Buchardt Audio’s A500 active minimonitor won a Reviewers’ Choice Award when I reviewed it in October 2020, and was later named a SoundStage! Network 2020 Product of the Year for Innovation in Design. The A500 is a sealed speaker with front- and rear-mounted 6ʺ woofers and a 0.75ʺ soft-dome tweeter, each driver powered by its own class-D amplifier specified to output 150W RMS.
The A500 has an innovative feature that Buchardt calls Mastertunings. Users can download different Mastertunings to a USB drive, then configure the speaker’s DSP-based crossover for their tastes and systems. For this comparison, I used an updated version of Buchardt’s “stock” or default 2.5-way Mastertuning.
Through the Buchardts, orchestral tone was fuller and violin tone lusher in the Poco adagio of Saint-Saëns’s “Organ” Symphony—but I could hear more detail in the bowing of the LPO strings through the FIVE17s. The soundstage was a little wider but not as deep through the Buchardts, and didn’t extend as far out into my room as it did with the Heavenlys. Deep organ-pedal notes had more texture through the Buchardts.
In the symphony’s dramatic conclusion, the A500s sounded smoother, the FIVE17s a tad harsher. But again, the Heavenlys were clearer through the mids and highs—I could more easily follow different orchestral lines and groups of instruments. However, the Buchardts were more resolving in the lower frequencies. Not only did the big organ-pedal notes have more texture, I could hear more clearly when O’Donnell was playing a chord above those pedal notes.
Through the A500s, the hard edge in Ray Charles’s voice when he sings louder in “You Don’t Know Me” was less pronounced than through the FIVE17s—as was the papery quality in Diana Krall’s voice, which now was more of a whispery embellishment. The Buchardts also tracked the two singers’ volume levels more naturally, with finer gradations from loud to soft. Through the FIVE17s, the soundstage was more filled in, more substantial, with such details as the xylophone notes punctuating the singers’ phrases emerging more clearly from the mix. But through the A500s, drums and bass guitar had more texture, and violin tone was less steely.
Elac’s Navis ARF-51 is an active analog three-way speaker employing a coaxial driver comprising a 4″ aluminum midrange driver powered by a 100W BASH amplifier and a concentrically mounted 1″ soft-dome tweeter powered by a 40W class-AB amp. The bass is handled by three 5.25″ aluminum woofers powered by a 160W BASH amp. The ARF-51 received Reviewers’ Choice honors when I reviewed it in September 2020.
Chick Corea’s performance of the Scarlatti sonata and “Yesterdays” sounded wonderful through the Navis floorstanders, if a little veiled and opaque in comparison with the FIVE17s. Through the Heavenlys, the piano’s upper register had more sparkle, the lower more richness. Corea’s runs, trills, and arpeggiated chords sounded faster and more articulate through the Heavenlys, blunter through the Elacs. The Heavenly stand-mounts more convincingly conveyed the scale and power of Corea’s instrument than did the Elac floorstanders.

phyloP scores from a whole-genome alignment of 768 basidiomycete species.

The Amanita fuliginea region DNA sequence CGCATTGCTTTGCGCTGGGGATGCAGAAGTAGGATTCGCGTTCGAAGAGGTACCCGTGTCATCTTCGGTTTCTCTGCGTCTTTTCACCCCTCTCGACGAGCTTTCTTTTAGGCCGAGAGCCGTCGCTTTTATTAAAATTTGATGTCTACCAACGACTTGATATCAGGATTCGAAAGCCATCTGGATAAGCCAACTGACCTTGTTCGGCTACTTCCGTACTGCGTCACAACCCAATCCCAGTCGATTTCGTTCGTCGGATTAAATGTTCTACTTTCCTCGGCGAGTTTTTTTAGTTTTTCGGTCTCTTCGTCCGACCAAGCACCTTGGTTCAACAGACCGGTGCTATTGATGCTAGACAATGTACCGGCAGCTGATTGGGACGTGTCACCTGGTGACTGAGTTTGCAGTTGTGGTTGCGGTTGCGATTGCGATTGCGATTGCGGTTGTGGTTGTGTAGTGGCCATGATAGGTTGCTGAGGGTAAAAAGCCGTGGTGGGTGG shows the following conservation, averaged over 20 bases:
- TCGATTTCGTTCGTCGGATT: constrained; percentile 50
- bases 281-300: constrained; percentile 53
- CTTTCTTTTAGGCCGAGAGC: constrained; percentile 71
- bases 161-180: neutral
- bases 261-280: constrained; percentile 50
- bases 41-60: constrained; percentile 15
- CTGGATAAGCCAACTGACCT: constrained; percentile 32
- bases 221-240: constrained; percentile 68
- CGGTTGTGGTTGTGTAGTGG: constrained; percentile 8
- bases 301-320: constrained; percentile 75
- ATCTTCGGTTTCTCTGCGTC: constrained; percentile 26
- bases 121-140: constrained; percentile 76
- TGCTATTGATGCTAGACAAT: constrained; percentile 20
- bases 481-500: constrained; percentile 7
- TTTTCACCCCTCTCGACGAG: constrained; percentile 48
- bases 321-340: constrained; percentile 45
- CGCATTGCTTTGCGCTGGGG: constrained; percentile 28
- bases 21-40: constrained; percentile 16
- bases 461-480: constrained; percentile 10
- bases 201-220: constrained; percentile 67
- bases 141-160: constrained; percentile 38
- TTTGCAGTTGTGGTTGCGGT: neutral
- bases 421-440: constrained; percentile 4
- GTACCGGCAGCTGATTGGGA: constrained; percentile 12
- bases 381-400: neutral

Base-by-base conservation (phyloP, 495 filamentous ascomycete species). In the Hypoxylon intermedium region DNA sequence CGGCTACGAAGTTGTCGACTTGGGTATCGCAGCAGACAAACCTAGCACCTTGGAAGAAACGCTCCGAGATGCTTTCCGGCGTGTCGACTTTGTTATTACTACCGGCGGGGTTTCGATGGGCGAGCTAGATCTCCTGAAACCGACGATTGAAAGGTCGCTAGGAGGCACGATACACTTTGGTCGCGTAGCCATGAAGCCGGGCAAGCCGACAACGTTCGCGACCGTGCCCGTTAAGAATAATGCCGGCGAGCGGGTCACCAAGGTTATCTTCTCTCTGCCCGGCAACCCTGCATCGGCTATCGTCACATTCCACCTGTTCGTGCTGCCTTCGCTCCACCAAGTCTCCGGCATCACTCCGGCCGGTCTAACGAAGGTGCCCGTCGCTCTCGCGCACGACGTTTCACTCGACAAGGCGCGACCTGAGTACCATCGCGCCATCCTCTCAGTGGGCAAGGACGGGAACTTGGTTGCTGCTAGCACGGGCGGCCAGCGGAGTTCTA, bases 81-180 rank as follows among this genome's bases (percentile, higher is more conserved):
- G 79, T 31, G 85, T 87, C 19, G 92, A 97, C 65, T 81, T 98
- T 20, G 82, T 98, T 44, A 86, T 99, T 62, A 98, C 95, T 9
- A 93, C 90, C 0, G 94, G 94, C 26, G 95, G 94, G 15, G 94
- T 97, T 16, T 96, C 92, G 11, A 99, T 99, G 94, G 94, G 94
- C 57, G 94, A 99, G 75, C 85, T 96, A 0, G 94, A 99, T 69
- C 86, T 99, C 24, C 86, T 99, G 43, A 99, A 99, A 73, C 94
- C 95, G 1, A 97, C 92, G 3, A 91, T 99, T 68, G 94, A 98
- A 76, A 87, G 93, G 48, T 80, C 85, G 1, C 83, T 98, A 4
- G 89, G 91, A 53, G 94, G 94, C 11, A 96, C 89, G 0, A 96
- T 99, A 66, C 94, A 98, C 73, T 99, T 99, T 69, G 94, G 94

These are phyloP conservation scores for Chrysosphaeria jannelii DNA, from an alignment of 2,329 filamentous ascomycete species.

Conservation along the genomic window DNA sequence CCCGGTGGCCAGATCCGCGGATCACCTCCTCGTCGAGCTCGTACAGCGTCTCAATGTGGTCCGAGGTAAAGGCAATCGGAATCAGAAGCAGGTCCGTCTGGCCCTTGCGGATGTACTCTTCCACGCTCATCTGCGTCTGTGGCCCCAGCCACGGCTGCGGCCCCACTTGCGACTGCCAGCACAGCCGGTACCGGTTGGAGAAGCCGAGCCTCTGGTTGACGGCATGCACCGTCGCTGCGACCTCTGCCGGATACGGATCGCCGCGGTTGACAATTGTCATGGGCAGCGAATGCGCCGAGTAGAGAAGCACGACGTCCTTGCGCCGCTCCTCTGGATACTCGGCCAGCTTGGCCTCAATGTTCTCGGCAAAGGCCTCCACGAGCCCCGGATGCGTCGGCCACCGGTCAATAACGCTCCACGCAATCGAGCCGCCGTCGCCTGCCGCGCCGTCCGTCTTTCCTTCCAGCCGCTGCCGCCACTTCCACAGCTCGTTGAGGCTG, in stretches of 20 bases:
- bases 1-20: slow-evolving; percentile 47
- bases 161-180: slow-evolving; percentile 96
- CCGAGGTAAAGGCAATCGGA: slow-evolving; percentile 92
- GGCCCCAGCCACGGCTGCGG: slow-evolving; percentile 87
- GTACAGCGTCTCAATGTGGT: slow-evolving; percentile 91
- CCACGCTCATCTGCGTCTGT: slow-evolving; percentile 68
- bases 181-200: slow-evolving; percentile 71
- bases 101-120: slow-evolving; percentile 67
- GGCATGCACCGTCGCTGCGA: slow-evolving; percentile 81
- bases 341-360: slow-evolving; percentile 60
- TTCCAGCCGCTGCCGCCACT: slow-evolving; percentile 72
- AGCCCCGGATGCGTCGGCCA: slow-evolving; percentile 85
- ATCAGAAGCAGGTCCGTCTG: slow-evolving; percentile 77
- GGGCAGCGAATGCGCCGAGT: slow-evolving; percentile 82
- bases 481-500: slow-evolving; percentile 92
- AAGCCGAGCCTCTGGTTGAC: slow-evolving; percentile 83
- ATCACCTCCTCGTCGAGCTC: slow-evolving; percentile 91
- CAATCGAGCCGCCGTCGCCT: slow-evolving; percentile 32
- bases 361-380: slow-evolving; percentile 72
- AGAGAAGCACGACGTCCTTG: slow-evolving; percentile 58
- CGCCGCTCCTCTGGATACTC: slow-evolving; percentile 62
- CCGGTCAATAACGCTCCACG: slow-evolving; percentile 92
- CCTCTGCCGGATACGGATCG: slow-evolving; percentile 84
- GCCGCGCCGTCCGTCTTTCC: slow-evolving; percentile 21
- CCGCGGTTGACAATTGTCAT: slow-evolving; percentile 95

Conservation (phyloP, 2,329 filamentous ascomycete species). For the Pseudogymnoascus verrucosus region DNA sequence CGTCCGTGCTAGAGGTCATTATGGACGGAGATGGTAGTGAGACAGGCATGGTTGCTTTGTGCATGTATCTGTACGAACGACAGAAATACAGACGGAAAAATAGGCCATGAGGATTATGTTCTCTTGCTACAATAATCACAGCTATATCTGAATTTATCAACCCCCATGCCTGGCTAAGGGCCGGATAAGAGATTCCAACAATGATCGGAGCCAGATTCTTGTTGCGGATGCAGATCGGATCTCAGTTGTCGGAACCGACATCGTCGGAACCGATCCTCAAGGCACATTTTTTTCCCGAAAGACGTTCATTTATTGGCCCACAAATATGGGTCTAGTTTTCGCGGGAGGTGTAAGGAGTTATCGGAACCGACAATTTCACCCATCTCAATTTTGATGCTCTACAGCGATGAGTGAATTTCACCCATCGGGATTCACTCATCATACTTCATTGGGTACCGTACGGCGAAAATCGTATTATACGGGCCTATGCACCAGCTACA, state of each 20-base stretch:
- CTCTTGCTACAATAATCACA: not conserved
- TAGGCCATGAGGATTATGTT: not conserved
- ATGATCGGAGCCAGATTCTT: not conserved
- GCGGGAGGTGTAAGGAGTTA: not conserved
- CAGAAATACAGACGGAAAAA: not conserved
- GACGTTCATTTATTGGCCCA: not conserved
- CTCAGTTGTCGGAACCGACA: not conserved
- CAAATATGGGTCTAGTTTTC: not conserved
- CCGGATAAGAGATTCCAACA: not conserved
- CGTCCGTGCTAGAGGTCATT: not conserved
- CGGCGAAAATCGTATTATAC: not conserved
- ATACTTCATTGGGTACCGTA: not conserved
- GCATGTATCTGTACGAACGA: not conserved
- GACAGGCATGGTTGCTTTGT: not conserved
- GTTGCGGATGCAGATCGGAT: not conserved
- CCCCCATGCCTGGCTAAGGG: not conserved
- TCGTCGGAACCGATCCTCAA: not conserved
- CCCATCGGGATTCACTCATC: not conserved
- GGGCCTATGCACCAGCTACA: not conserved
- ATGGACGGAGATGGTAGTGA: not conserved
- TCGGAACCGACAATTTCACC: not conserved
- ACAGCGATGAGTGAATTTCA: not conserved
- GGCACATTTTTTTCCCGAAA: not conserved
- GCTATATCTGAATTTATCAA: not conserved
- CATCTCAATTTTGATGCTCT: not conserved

Through the Elacs, Cassandra Wilson’s performance of “Don’t Explain” didn’t have quite as much swing as it did through the Heavenlys, nor were bass guitarist Martyn P. Casey’s low notes as well defined. The FIVE17s created a deeper soundstage, and it was more filled in. Individual elements in producer Nick Launay’s dense, reverb-laden mix were better resolved through the FIVE17s, more homogenized through the Elacs, and Jon Cowherd’s honky-tonk piano had more sparkle through the FIVE17s. But through the Elacs, Wilson’s consonants were less spitty, Robby Marshall’s saxophone less edgy. Nor did the loud conclusion have the hard edge I heard with the Heavenlys.
When Kevin and Jonathan Couch founded Heavenly Soundworks, “The goal for us was the best possible reproduction of sound,” Jonathan told me. “For us, it was reproducing as closely as possible what the artist or mastering engineer intended.”
To a great extent, they’ve succeeded. As noted, from their FIVE17s I sometimes heard midrange hardness at high levels. But what stood out far more was these speakers’ impressive dynamics, lively sound, revelatory detail, and deep, authoritative bass. And the workmanship is impeccable—make that luxurious.
I’m sure many DIY speaker builders dream of turning their hobby into a business. But it’s a huge leap from assembling one- or two-off speaker kits to developing a serious consumer product and bringing it to market. Bravo to Kevin and Jonathan Couch for successfully making that leap. In the FIVE17, they’ve created an active speaker that deserves—no, demands—to be taken seriously.
. . . Gordon Brockhouse
Note: measurements taken in the anechoic chamber at Canada's National Research Council can be found through this link.
- Active loudspeakers: Buchardt Audio A500, Elac Navis ARF-51 with IsoAcoustics Gaia III isolation feet
- Speaker stands: Monoprice Monolith (28″)
- Sources: exaSound Sigma streamer and e32 Mk.II DAC, Marantz SACD 30n SACD/CD player and streaming DAC-preamp, NAD C 658 streaming DAC-preamp
- Interconnects: AudioQuest Carbon S/PDIF (2m, coaxial) and MacKenzie unbalanced (2m, 5m, RCA), Argentum Acoustics Mythos balanced (2m, XLR)
Heavenly Soundworks FIVE17 Active Loudspeakers
Price: $10,000 USD per pair.
Warranty: Five years parts and labor.
California and Missouri